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Govt approves OFB split into 7 entities to improve arms and ammo supplies | India News

NEW DELHI: In a major long-pending defence reform, the government on Wednesday approved the splitting of the floundering Ordnance Factory Board (OFB) and its 41 factories into seven corporate entities to improve its functioning as the main supplier of arms, ammunition and clothing to the armed forces.
The PM Narendra Modi-led Cabinet approved the “corporatization” of OFB, which has an annual turnover of around Rs 19,000 crore, into seven 100% government-owned entities dealing with ammunition and explosives, vehicles (tanks, combat and mine-protected vehicles, trawls), weapons and equipment (artillery and anti-craft guns, rifles), troop comfort items, optoelectronics, and parachutes.
“It’s a big, historic decision from the point of view of national security. The restructuring will make OFB autonomous, more productive and cost-efficient as well as enhance quality and increase exports. The overall aim is to make India ‘atmanirbhar’ (self-reliant) in defence preparedness,” said defence minister Rajnath Singh.
Singh, who heads the empowered group of ministers to oversee OFB’s transformation, took pains to assuage the concerns of around 70,000 OFB employees, who have earlier gone on strikes to protest against corporatization. “There will be no change in their service conditions (salaries, retirement and other benefits)…They should not be worried,” he said.
All OFB employees (Group A, B & C) belonging to production units will now be transferred to the corporate entities on `deemed deputation’ for an initial period of two years, without altering their service conditions as central government employees.
The OFB overhaul is desperately required in the backdrop of the 13-lakh strong Army repeatedly sounding the alarm over the unacceptably high number of accidents, deaths and injuries taking place in the field due to the poor and defective quality of ammunition being supplied for tanks, artillery, air defence and other guns, as earlier reported by TOI.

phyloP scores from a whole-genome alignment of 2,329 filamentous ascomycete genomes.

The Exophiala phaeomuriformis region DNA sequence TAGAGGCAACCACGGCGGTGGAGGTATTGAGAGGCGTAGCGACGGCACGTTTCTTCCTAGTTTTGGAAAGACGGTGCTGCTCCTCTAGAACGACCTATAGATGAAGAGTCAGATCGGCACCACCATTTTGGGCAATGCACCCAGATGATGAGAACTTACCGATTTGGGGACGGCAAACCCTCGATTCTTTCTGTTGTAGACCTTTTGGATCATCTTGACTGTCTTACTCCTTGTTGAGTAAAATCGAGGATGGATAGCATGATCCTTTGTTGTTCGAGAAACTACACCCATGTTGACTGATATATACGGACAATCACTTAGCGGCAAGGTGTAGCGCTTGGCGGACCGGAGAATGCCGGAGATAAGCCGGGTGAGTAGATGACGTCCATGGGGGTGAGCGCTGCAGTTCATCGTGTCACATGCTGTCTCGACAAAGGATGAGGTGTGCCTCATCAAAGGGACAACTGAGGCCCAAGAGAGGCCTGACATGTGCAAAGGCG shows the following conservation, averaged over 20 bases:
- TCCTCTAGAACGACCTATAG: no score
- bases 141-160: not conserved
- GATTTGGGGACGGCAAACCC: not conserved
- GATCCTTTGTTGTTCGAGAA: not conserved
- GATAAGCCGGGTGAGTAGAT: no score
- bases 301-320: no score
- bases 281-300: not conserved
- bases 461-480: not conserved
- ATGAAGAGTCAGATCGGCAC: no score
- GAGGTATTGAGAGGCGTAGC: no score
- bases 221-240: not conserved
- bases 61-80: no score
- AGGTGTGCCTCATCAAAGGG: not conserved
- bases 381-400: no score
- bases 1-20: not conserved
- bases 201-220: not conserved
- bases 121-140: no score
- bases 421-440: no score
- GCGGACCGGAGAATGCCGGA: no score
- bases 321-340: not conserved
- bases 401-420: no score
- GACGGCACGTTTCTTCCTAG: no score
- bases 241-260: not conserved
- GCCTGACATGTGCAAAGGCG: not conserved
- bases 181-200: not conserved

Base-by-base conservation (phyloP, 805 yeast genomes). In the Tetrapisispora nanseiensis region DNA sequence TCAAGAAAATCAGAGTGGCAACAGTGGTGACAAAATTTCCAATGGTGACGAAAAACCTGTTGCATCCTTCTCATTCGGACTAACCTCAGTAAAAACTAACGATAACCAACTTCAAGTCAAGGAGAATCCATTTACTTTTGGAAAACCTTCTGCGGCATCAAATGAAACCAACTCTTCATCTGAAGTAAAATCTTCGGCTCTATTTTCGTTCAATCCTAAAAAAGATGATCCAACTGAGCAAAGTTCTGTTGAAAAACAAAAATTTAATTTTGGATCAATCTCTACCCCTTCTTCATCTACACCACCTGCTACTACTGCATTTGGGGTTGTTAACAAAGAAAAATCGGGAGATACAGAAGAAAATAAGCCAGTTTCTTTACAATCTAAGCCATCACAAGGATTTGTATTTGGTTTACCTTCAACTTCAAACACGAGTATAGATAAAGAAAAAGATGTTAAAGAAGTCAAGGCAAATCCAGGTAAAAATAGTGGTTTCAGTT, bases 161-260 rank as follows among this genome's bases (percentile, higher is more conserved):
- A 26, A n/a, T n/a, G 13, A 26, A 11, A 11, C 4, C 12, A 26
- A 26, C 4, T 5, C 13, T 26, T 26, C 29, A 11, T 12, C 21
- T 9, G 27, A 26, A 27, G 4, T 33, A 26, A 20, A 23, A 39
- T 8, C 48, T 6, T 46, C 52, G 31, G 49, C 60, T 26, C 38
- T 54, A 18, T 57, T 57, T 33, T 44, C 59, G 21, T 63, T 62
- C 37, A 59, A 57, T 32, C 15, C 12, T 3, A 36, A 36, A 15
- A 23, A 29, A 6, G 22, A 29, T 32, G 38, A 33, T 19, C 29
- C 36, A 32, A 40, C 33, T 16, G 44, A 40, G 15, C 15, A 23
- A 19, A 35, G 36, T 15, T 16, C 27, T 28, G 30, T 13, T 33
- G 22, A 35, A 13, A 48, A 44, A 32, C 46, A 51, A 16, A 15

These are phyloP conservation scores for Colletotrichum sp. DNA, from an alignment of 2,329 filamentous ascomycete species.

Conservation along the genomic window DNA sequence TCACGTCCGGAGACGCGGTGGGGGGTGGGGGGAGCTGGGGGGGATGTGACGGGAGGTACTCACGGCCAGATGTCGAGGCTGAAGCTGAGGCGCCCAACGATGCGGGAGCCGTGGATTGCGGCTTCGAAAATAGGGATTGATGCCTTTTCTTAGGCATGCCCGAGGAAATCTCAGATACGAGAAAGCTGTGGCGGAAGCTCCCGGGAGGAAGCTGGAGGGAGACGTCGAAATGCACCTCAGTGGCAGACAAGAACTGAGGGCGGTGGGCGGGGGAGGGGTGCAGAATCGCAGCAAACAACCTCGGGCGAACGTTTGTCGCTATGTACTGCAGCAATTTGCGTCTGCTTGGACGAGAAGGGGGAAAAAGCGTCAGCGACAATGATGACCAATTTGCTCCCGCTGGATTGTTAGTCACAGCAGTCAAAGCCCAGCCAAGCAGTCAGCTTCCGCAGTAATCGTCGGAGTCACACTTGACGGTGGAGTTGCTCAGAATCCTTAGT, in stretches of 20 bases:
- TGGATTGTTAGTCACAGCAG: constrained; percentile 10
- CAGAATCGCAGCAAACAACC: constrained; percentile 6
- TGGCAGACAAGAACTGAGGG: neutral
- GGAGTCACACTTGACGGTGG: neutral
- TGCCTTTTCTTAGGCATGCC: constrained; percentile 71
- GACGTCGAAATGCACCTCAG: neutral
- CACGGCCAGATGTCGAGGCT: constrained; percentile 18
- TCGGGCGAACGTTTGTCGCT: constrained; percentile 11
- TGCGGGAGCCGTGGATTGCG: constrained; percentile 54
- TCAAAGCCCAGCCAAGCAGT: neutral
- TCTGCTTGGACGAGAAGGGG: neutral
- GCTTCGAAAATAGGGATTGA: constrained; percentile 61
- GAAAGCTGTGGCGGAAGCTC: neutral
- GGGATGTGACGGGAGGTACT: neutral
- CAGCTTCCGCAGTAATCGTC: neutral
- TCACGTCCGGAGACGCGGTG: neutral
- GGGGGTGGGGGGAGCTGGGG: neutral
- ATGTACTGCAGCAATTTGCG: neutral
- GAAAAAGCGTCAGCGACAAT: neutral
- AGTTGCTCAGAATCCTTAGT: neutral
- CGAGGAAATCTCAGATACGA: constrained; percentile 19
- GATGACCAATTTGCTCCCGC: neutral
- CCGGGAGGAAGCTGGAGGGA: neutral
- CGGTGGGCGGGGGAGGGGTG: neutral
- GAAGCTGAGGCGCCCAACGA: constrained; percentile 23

With OFB supplying around 90 of the total 163 types of ammunition used by the Army, the force has been reporting at least one accident per week, on an average, over the past several years.
The problems plaguing the OFB range from the high costs of products due to excessive overhead charges to inconsistent quality and huge delays in supplies. OFB also suffers from an utter lack of innovation and technology development. As per a rough estimate, nearly 75% of the production by OFB units is based on imported technology, said officials.
The government assessment is that OFB corporatization will help increase its turnover to Rs 30,000 crore by 2024-25, enhance its exports to 25% of the turnover, and increase self-reliance in technology from the existing 20-25% to 75% by 2028-29.
“The Cabinet decision will allow the seven new companies autonomy as well as help improve accountability and efficiency in the functioning of the 41 factories under them,” said an official.
“It will help overcome various shortcomings in the existing system by eliminating inefficient supply chains and provide these companies incentive to become competitive and explore new market opportunities, including exports. As a subordinate office of the defence ministry till now, OFB could not retain profits and therefore had no incentive to make profits,” he added.

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